European cyber-cops have felt the collar of a bloke suspected of running a network of crims that used malware to pinch €1bn (£874.8m, $1.24bn) from cash machines and other banking systems.
The crew developed the software nasty Anunak, later updated to Carbanak, as well as cyber-weapons based on Cobalt Strike's penetration testing toolkit. The gang lobbed this malicious code at more than 100 financial institutions around the globe from 2013 until 2016, we're told.
The crooks are said to have kicked off their activities with the Anunak malware in 2013, which was sent in spear-phishing emails to bank employees to infect their Windows PCs when opened. Once compromised, the zombie machines were used to access the bank's internal network and hijack ATMs.
These compromised cash machines then spat out notes at a predetermined time and location, presumably into the nondescript holdall of a gang member. Other activities of the gang included hijacking global electronic payment networks to shuffle money out of infected institutions and into the accounts of criminals.
Because it wouldn't be a financial crime story without them, cryptocurrencies played a part in the money-laundering process: prepaid cards linked to online alt-coin wallets were used to buy flash motors and nice houses, effectively shifting the criminals' cyber-loot, the plod claim.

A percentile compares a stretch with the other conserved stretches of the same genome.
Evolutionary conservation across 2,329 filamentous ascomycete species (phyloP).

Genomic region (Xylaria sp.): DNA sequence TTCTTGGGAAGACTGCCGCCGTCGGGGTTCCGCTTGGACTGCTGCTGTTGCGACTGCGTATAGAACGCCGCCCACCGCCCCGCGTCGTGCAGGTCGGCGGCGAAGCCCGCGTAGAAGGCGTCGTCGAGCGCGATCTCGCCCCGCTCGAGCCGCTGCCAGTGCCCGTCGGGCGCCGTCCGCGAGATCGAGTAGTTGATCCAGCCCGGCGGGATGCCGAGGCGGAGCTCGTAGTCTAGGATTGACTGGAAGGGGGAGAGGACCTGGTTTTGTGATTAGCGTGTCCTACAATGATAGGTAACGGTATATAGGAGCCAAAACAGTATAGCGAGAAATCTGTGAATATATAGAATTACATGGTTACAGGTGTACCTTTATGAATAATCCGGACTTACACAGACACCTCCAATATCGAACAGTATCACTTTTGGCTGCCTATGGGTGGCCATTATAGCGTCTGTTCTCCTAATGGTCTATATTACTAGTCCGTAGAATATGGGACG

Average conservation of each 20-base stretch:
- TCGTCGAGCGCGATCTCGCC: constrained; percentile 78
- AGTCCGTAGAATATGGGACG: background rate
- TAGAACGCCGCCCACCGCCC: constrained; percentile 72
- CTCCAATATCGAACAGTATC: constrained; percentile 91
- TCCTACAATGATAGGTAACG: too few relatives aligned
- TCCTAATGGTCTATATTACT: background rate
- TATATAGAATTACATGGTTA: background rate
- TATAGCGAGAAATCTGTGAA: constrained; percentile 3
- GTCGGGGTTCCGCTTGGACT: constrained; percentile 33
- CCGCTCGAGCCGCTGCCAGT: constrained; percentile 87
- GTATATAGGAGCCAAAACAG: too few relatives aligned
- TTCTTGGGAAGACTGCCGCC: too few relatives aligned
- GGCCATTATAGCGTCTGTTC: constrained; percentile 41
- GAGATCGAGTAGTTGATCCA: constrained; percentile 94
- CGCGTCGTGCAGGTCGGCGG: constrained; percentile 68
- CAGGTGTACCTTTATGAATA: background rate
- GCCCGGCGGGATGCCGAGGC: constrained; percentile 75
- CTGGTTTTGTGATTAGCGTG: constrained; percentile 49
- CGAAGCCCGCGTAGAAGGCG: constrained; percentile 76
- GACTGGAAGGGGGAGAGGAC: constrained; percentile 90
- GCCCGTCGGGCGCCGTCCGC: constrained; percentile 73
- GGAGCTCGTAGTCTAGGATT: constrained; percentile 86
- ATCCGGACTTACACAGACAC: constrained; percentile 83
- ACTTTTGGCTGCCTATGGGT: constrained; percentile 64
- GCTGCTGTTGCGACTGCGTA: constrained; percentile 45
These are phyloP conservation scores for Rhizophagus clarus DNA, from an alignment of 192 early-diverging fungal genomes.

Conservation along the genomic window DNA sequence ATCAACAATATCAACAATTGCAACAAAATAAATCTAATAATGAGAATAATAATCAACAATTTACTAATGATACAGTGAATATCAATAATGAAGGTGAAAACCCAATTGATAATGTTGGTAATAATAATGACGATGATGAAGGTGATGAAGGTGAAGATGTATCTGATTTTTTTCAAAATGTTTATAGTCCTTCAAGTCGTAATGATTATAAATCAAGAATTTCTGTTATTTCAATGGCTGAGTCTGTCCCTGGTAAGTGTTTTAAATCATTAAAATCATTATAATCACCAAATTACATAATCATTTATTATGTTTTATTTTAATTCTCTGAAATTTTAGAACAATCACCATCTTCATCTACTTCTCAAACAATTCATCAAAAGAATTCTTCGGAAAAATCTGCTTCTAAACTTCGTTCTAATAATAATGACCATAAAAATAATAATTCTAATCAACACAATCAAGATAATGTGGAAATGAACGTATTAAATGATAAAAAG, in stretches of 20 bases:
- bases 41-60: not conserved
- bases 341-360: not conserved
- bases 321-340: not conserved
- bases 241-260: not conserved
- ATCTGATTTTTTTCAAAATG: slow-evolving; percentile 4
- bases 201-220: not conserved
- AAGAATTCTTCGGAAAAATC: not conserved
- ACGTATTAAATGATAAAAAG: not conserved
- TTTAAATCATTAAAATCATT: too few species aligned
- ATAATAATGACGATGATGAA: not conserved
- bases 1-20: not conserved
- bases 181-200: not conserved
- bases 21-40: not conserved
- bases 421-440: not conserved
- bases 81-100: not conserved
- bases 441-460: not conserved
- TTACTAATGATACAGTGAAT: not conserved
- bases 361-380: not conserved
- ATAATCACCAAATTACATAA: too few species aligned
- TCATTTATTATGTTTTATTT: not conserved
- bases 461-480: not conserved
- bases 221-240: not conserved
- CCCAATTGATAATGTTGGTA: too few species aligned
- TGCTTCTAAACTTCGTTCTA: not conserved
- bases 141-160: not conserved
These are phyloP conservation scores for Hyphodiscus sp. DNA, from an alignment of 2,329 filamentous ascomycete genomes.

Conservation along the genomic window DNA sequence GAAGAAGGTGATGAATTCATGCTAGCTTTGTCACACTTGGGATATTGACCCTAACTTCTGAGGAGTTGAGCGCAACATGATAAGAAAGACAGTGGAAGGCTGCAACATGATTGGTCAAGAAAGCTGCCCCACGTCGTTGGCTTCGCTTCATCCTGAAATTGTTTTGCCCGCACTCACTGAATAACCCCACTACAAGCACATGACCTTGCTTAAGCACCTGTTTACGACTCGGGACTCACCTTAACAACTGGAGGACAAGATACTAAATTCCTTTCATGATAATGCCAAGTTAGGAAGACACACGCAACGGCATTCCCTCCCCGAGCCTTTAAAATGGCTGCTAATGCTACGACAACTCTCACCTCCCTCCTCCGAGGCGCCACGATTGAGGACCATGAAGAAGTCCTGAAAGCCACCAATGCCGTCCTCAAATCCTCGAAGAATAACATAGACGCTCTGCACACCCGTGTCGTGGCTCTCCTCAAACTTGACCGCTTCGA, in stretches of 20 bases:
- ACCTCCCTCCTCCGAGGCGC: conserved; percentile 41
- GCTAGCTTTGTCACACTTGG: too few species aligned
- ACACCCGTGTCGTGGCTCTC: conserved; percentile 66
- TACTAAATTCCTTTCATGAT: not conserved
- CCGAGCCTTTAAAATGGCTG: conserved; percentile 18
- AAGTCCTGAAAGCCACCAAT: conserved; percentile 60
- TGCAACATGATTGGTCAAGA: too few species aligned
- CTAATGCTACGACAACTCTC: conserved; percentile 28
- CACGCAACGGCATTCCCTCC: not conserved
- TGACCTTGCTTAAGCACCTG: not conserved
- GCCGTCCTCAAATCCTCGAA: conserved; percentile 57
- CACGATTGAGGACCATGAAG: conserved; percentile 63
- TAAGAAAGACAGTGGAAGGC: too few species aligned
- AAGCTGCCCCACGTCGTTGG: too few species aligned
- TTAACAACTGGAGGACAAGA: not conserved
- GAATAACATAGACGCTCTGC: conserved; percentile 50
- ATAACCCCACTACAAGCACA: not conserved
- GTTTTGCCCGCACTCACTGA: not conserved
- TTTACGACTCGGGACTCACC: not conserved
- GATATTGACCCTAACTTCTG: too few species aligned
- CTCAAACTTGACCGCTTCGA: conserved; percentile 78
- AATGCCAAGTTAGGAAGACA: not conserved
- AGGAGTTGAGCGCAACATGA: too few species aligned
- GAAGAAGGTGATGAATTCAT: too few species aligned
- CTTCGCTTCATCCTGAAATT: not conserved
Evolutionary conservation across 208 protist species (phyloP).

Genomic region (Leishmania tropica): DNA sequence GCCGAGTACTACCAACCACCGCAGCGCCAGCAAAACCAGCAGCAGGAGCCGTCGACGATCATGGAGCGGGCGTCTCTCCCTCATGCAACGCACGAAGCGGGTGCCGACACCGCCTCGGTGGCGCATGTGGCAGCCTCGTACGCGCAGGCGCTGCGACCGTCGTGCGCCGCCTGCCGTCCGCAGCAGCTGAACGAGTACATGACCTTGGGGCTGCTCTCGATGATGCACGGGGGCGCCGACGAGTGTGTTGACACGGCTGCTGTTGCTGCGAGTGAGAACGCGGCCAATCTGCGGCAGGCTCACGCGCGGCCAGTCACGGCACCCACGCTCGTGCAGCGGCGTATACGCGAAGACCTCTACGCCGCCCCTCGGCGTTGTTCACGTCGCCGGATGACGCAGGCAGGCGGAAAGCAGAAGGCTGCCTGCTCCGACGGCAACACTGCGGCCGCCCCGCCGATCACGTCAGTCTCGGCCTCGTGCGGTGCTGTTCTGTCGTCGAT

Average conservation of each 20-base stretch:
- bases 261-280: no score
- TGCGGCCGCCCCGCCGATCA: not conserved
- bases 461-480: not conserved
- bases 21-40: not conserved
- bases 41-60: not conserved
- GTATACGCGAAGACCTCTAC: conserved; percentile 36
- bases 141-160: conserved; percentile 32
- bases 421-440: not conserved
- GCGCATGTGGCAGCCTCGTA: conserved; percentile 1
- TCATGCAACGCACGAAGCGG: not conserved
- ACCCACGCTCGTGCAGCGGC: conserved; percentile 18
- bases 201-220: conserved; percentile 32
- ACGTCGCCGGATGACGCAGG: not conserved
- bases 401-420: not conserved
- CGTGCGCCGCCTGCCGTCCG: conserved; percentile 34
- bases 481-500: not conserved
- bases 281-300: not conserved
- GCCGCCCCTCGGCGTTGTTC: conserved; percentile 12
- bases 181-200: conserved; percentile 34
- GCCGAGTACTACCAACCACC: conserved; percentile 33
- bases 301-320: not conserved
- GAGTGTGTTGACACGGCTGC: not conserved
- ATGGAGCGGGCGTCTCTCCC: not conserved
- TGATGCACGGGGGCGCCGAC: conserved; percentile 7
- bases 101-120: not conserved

The Anunak malware evolved into a nastier version known as Carbanak, which was used until 2016. The rogue programmers from then on used the Cobalt Strike penetration testing software to create tailored nasties.
On Monday, Europol made much of the international cooperation that led to the arrest in Alicante, Spain, giving credit to the FBI, police forces from Romania, Belarus, and Taiwan, and private infosec outfits, as well as its own officers.
The Register has asked Europol to comment on how much of the €1bn has been recovered. ®